Our latest newsletter presents some of the very best acquisitions we have had in years. These include landmarks of Africana, such as excellent examples of James Backhouse’s A Narrative of a Visit to the Mauritius and South Africa, John Barrow’s An Account of Travels into the Interior of Southern Africa, R Gordon Cumming’s A Hunter’s Life in South Africa, Mungo Park’s Travels in the Interior Districts of Africa, and Travel and Adventure in South-East Africa by Frederick Courteney Selous. We have outstanding works on mining, such as Fred Cornell’s The Glamour of Prospecting, and a fabulous set of The Diamond Mines of South Africa, by Gardner F Williams. There are several Brenthurst Press books, also Harald Pager’s Ndedema, the lavish Human & Rousseau edition of Simon van der Stel’s Journey to Namaqualand in 1685, two copies of Botanical Exploration of Southern Africa, and uncommon works such as Leibbrandt’s Precis of the Archives of the Cape of Good Hope and the Transvaal republic’s De Locale Wetten der Zuid-Afrikaansche Republiek 1887-1890. As always, however, we also offer several very affordable books, because book-collecting should be possible for everyone.
We would like to focus, however, on a few titles relating specifically to our region, the Eastern Cape. The front page of the list shows a plate from R M Ballantyne’s Six Months at the Cape, demonstrating the method of unloading baggage and cargo at Port Elizabeth when the boys’ adventure writer visited: lighters would bring items and passengers from the anchored vessels on the horizon, and bearers would complete the final transport through the shallows. This past weekend, as we sat at an elevated lookout studying tranquil Algoa Bay with several boats far out at sea, it was easy to imagine how things were in Ballantyne’s time.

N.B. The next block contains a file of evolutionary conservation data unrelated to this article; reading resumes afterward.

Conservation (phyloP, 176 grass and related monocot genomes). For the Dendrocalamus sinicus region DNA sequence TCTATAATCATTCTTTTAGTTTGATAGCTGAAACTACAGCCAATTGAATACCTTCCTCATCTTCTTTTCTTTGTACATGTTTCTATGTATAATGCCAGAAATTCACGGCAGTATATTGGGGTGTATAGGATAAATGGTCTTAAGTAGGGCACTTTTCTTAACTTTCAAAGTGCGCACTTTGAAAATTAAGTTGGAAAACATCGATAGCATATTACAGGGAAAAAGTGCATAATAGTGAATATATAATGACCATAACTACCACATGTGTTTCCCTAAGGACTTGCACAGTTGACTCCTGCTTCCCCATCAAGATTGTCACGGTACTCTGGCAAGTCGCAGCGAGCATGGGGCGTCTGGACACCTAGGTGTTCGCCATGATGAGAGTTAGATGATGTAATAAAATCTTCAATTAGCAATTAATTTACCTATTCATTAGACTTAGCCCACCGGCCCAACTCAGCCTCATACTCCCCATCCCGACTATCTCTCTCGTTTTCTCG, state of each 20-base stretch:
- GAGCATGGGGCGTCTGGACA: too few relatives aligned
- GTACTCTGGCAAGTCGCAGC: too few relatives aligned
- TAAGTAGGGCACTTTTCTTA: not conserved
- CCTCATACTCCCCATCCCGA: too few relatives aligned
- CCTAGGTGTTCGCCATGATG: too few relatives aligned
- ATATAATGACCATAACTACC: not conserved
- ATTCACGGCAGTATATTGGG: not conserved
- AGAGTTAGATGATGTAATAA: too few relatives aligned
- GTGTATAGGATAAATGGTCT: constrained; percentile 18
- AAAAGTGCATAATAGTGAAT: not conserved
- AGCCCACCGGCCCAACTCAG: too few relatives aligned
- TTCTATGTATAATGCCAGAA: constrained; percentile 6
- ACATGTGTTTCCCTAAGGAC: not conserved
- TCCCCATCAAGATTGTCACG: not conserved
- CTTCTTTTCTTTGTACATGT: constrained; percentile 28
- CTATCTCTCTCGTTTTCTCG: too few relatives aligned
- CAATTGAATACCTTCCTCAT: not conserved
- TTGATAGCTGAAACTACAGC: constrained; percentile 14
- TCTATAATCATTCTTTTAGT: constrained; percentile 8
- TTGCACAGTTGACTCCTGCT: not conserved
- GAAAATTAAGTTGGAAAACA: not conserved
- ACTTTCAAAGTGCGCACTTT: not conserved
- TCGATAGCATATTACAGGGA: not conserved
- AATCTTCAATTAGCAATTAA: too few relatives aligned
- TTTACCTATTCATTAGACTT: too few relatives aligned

German involvement in Africa was fairly limited in the nineteenth century. For one thing, the Unification of Germany took effect only after the Scramble for Africa was well under way. South West Africa, Tanganyika and Togo would be added to the Kaiser’s realm, but there was also an effort to acquire a stake in Pondoland. This region of the Eastern Cape is today valued for its stunning floral beauty and unspoiled coastline. See the Pondoland scene from Duncan Butchart’s A Guide to the Coast and Nature Reserves of Transkei, shown here. Mining companies intent on exploiting the area’s titanium have of late aroused the ire of environmentalists. Towards the end of the nineteenth century, however, Pondoland remained independent long after other southern African states had been occupied by whites and annexed. This was to change when Herr Nagel and the Cape government began to notice the region’s potential, as three important blue books on Pondoland, offered together in this month’s list, make clear.
The telephone directory for East London and its hinterland includes numerous German surnames. The explanation for this curious fact is to be found in Sir George Grey’s settlement plan for German soldiers under Baron von Stutterheim who had been posted to the ‘Kaffraria’ region at the time of the Crimean War. Civilians followed, and, although the plan was not fully realised, there remain significant German communities throughout the Border area. For the full background, see the fascinating Copies or Extracts of any Despatches concerning German Emigration to the Cape of Good Hope, another blue book appearing in this month’s list.
We sincerely hope that we have something to entertain, stimulate and inspire you. The link for this month’s list can be found here: http://christison.co.za/wp-content/uploads/2017/03/Newsletter-134.pdf
Lindsay & Wendy